It’s important to document as much information as possible about when someone from the government told you not to take Part B.
Include the date and time of your conversation or phone call, and the person you spoke with. Once you gather all of your information you can submit your equitable relief request to your local Social Security office.
Contact Social Security at 1-800-772-1213 or check www.ssa.gov to find the mailing address of your local Social Security office.
If you don’t sign up for Part B coverage because you thought you hadn’t paid enough Medicare payroll taxes to “qualify”, be aware that earning 40 credits through paying those taxes only ensures that, after age 65 you don’t pay monthly premiums for Medicare Part A (hospital coverage).
The number of years you’d have had to pay Medicare taxes is 10 years.
Generally, you will not have to pay a Medicare Part D penalty if you have creditable drug coverage (coverage that’s similar in value to Medicare Part D) or if you qualify for Extra Help.
If you don’t join a Medicare drug plan when you first sign up for Medicare, you will pay an extra 1% for each month (12% a year), or go 63 days or more without creditable drug coverage.
Keep in mind you may pay a higher premium for Medicare Part D depending on your income. After signing up for a Medicare drug plan, the plan will tell you if you have to pay a penalty and what your premium will be each month.
There are two factors determined in the calculation of the Medicare Part D penalty:
Medicare calculates this amount using a complex formula derived from the average amount insurance companies expect to spend on their plans in a given year.
The Centers for Medicare & Medicaid Services (CMS) then uses that information to calculate the late enrollment penalty.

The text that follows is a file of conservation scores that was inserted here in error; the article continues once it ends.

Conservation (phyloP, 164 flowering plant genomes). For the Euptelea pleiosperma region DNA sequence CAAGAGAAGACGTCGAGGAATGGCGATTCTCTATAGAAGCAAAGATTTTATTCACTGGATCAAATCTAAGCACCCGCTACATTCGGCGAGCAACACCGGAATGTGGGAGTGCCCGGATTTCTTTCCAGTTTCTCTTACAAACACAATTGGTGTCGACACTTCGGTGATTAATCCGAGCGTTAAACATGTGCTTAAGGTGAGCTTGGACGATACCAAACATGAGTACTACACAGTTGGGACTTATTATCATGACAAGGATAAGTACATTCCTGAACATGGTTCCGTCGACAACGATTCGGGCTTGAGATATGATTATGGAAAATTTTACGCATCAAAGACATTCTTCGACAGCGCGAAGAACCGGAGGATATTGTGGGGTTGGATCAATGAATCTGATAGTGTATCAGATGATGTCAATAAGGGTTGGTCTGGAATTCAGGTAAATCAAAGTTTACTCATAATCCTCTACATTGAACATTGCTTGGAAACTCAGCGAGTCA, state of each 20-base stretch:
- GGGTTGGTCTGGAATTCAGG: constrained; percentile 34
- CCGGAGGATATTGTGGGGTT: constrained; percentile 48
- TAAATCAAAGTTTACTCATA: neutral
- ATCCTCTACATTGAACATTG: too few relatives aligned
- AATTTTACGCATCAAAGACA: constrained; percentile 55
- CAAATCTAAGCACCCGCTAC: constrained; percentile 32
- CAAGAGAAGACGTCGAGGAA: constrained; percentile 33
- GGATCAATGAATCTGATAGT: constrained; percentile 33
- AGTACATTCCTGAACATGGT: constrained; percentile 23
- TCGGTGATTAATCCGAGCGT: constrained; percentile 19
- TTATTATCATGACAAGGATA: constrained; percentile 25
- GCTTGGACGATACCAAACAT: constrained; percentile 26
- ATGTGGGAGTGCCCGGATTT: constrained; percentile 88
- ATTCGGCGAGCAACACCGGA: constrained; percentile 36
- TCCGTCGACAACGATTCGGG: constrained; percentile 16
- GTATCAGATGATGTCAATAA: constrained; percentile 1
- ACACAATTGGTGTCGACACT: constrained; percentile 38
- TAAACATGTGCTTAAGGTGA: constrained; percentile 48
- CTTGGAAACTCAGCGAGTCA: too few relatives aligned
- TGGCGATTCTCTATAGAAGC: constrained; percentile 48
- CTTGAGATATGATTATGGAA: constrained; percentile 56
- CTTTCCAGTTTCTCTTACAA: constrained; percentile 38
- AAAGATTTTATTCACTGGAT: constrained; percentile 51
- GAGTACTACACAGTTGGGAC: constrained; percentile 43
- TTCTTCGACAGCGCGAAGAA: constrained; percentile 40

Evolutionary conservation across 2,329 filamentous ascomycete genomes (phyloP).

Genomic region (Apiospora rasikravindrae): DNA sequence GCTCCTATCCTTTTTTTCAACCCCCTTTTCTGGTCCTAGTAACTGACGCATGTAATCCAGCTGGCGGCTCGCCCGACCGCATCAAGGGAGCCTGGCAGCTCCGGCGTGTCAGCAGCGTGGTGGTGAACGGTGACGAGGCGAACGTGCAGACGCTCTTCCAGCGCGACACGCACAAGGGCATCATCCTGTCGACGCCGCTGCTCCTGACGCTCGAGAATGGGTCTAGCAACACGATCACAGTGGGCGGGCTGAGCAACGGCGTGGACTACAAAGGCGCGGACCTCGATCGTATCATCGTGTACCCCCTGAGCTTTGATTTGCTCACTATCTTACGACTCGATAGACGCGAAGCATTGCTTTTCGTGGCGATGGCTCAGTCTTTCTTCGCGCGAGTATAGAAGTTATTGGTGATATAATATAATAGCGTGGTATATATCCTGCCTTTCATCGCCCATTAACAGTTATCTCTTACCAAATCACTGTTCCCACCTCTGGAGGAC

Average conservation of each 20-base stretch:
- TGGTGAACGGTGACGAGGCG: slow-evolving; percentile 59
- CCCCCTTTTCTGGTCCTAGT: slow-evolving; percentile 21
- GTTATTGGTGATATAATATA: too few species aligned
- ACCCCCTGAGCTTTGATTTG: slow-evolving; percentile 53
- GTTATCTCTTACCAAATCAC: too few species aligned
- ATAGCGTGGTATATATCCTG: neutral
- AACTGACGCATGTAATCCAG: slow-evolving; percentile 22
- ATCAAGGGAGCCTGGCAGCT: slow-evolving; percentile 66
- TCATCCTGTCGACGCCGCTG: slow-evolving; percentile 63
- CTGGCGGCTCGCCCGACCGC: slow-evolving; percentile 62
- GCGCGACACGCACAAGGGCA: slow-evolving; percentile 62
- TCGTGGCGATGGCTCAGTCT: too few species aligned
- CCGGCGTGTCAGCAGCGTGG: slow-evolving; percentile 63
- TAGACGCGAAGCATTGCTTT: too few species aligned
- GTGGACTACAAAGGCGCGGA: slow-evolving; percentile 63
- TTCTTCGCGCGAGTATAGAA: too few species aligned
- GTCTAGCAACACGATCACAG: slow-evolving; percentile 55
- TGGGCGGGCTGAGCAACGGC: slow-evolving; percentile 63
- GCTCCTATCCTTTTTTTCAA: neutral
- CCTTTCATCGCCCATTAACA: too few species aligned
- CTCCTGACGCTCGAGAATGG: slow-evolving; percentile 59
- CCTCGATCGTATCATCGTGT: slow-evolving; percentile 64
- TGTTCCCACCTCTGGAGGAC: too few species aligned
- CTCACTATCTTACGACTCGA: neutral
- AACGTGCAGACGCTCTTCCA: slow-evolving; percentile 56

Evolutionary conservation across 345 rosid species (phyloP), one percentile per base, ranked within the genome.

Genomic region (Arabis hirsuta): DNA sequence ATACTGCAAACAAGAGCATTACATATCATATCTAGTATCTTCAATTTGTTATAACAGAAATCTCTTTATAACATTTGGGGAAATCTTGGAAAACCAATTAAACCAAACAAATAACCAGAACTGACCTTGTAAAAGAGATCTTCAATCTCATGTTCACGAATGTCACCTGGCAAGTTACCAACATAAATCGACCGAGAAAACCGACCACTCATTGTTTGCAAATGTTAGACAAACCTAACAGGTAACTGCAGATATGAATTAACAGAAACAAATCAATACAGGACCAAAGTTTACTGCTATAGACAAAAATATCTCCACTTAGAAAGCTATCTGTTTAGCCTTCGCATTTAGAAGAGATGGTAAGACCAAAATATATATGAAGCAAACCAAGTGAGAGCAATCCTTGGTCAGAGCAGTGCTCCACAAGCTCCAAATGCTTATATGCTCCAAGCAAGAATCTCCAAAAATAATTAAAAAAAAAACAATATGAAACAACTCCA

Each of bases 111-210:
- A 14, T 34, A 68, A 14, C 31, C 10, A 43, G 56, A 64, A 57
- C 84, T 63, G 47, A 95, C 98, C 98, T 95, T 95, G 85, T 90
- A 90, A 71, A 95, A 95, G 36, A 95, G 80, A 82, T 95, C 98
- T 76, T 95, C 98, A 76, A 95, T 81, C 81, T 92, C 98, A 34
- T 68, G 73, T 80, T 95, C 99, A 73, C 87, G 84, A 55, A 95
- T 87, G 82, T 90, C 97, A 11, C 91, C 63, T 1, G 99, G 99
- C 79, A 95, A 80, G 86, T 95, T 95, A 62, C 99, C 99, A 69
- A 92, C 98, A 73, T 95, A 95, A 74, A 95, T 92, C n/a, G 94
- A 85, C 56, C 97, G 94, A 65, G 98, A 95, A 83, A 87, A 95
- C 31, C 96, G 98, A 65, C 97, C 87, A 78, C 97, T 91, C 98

If your current Medicare Part D plan is considered “creditable” stick with it. Your plan is considered “creditable coverage” if it pays out as much as Medicare plans do.
Creditable coverage can be through a current or former employer, retiree coverage, or labor union group health plan.
The following entities also offer creditable coverage:
If your employer plan comes to an end or you drop your Medicare Part D plan after the initial enrollment window closes, you can avoid the late enrollment penalty.
When your employer coverage ends, you enter a 63-day special enrollment period and during that time you can sign up for a Medicare Part D plan and avoid a late enrollment penalty.
Enrolling in Medicare and being faced with a penalty can be a daunting experience. It is important to enroll during your Initial Enrollment Period once you become eligible on your 65th birthday and make necessary changes if need be.
To avoid Medicare penalties, Open Enrollment starts on October 15th and through December 7th.
This time period is the perfect time to make changes to your current Original Medicare plan, enroll in Medigap, enroll in a Medicare Advantage plan, or enroll in various parts of Medicare.
For further information, and eligibility, process your Medicare enrollment visit medicare.gov or by phone at 1-800-MEDICARE (1-800-633-4227), TTY users can call 1-877-486-2048.
Shelia Benson was born and raised in Las Vegas, Nevada. She comes from a family of insurance professionals and has 12 years of experience in the insurance industry as a licensed agent and is also certified in Medicare. It's her passion to be of service to consumers turning 65 or coming onto Medicare for the first time. During her free time, she loves to spend time with family and her dog, working out, hiking, trying out new restaurants, and going to concerts. Shelia's goal is to educate the Medicare eligible about how Medicare works.